F. Scott Spencer, professor of New Testament and biblical interpretation, Baptist Theological Seminary at Richmond; author of Salty Wives, Spirited Mothers, and Savvy Widows: Capable Women of Purpose and Persistence in Luke's Gospel and T
"Building on recent conversations about early Christian resistance to the Roman Empire, Kuhn provides us with a well-written, thorough, and helpful introductory textbook for the study of Luke and Acts. While addressing historical, social, literary, rhetorical, and theological elements, Kuhn effectively highlights the Lukan call for readers to abandon allegiance to Rome and embrace God's kingdom."
Andrew Arterbury, associate professor of Christian Scriptures, George W. Truett Theological Seminary, Baylor University
"Kuhn's work is an excellent example of integrating literary, theological, and social-scientific methods in the study of Luke-Acts. . . . Kuhn has delivered a thought-provoking study of the kingdom of God in Luke-Acts. This volume will prove to be helpful both to the scholar engaged in narrative and theological readings of Luke-Acts and to the professor in the graduate or seminary classroom as a guide to discussing the intersection of methods for studying an important motif in Luke-Acts and other early Christian narrative texts."
Frank E. Dicken,
Review of Biblical Literature
"Kuhn effectively draws upon 'key historical, social, literary, and rhetorical features of Luke-Acts.'. . . I found the whole work engaging and clearly argued with suitable diagrams/figures to show patterns. . . . Highly recommended!"
Robert S. Dutch,
Journal for the Study of the New Testament
"This little volume would make an excellent textbook for a course on Luke-Acts or Lukan theology. It covers historical background information, analyzes Luke's literary techniques and theological connections to the OT and Israelite tradition, and makes a case for the goals of this portion of the NT with appreciable nods to those who have differing proposals. This is a worthwhile purchase for anyone interested in the discussion of Luke's theological and literary emphases."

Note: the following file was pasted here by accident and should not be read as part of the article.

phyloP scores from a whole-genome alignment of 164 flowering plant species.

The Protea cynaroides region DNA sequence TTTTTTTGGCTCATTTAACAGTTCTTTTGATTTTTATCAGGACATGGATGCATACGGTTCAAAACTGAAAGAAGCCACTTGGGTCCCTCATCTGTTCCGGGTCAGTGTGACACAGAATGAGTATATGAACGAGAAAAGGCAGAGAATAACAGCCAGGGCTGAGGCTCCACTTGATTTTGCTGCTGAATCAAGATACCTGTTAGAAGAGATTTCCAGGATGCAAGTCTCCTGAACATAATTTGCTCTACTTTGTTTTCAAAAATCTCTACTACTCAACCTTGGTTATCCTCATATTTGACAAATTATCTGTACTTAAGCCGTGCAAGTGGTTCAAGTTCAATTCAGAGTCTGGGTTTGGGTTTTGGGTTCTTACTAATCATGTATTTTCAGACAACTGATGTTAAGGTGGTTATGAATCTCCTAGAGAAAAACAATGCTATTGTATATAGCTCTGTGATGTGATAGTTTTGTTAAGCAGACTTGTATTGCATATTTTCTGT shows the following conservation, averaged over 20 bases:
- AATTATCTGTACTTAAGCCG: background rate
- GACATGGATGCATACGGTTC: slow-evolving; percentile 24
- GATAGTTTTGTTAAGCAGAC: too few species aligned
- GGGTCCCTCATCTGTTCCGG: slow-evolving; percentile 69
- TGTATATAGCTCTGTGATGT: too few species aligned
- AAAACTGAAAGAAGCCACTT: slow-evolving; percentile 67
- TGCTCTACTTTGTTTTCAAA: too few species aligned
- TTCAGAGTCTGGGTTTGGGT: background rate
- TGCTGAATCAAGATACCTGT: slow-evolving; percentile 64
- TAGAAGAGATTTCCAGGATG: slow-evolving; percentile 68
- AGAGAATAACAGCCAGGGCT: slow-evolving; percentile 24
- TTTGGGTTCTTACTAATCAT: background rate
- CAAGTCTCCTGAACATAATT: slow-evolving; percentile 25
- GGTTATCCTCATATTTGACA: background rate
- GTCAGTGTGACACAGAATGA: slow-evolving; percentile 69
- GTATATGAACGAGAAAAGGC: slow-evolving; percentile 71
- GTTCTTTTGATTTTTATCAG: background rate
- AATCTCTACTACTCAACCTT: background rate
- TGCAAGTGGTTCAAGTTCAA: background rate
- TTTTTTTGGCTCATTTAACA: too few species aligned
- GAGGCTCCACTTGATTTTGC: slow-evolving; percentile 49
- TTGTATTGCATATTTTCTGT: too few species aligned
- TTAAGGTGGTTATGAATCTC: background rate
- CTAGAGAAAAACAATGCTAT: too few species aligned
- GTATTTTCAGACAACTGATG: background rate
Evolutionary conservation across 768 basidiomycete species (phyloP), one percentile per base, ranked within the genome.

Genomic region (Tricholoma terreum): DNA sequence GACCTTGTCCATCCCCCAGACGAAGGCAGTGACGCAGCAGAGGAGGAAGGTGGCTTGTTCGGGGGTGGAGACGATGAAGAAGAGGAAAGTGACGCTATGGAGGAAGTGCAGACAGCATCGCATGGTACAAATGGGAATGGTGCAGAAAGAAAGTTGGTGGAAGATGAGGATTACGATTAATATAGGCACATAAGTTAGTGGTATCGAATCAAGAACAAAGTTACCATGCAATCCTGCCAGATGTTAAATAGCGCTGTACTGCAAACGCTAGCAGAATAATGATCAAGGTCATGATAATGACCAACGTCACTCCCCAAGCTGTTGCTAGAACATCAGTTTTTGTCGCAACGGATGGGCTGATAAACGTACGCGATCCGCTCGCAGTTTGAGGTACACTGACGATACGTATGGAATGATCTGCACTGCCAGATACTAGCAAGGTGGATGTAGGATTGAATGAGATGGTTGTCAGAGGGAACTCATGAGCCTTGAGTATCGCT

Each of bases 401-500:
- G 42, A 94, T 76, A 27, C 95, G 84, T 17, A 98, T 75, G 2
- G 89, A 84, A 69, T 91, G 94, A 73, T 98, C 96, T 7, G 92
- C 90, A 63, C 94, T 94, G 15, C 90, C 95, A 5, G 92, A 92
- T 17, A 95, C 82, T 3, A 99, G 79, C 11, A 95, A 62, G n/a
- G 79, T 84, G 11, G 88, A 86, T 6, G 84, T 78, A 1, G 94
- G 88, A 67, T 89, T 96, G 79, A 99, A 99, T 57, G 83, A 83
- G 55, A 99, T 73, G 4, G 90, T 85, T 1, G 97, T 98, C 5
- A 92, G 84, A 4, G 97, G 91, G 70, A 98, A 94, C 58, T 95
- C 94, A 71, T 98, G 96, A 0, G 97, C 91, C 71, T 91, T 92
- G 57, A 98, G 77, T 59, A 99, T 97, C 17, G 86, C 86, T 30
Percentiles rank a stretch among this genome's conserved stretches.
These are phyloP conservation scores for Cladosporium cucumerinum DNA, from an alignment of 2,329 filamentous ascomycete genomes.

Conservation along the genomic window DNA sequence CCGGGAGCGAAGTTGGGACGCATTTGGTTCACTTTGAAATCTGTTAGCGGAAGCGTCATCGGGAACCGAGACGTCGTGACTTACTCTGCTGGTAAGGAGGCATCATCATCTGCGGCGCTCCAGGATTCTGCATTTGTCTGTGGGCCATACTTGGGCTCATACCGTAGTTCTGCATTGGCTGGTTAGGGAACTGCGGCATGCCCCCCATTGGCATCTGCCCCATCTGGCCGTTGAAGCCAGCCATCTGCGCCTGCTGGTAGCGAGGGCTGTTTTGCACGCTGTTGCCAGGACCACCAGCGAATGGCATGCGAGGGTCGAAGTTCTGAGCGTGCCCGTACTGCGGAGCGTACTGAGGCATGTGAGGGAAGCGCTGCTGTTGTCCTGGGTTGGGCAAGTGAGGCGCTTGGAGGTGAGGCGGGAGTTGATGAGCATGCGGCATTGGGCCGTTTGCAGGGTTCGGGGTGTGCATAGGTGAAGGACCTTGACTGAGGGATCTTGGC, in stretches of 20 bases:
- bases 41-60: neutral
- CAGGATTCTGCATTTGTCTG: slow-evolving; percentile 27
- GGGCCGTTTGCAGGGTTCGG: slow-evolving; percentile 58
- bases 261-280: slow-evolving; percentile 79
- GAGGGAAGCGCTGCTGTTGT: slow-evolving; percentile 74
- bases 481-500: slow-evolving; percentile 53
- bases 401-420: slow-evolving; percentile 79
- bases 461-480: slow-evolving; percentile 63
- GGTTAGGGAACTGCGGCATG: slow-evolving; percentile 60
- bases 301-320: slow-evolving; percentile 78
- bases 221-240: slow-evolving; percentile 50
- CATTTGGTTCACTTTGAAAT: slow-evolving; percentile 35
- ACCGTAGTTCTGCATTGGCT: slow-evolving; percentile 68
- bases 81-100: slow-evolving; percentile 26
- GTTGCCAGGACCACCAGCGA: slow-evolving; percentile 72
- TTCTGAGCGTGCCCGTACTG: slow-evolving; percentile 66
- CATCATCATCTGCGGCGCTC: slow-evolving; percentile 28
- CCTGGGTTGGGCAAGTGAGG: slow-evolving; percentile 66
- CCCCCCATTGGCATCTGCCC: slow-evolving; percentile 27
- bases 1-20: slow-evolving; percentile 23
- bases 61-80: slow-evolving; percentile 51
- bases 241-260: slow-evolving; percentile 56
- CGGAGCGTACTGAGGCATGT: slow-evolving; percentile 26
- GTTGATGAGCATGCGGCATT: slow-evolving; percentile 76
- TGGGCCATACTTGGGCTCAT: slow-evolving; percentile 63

Douglas S. Huffman,
Journal of the Evangelical Theological Society
"This is an exceptionally fine exposition of the fundamental purpose and theology of Luke-Acts. Kuhn . . . writes with clarity and with sure acquaintance with contemporary scholarship."
Donald Senior, CP,
The Bible Today
"This book offers a well-organized, clear introduction to Luke-Acts. . . . The book ably introduces nonspecialists to the sociological, narrative, rhetorical, and theological dimensions of Luke-Acts, balancing a bird's-eye view of Luke-Acts with more detailed analyses. . . . It assumes no knowledge of extrabiblical texts, and offers regular summaries, aiding the reader in following the argument. Imaginative reconstructions in the early chapters and occasional addresses to the reader may appeal to students."
Kindalee Pfremmer De Long,
"Kuhn makes a strong case that Luke's kingdom narrative countered the controlling values of the first century, creating an anti-Roman critique. . . . Kuhn provides a helpful reading of Luke. His analysis of the social construct within which Luke wrote provides helpful insight into several points of Luke-Acts. By integrating Luke's literary method with his social concerns, Kuhn gives a new angle to read Luke-Acts."
Benjamin I. Simpson,
- Excerpt Download PDF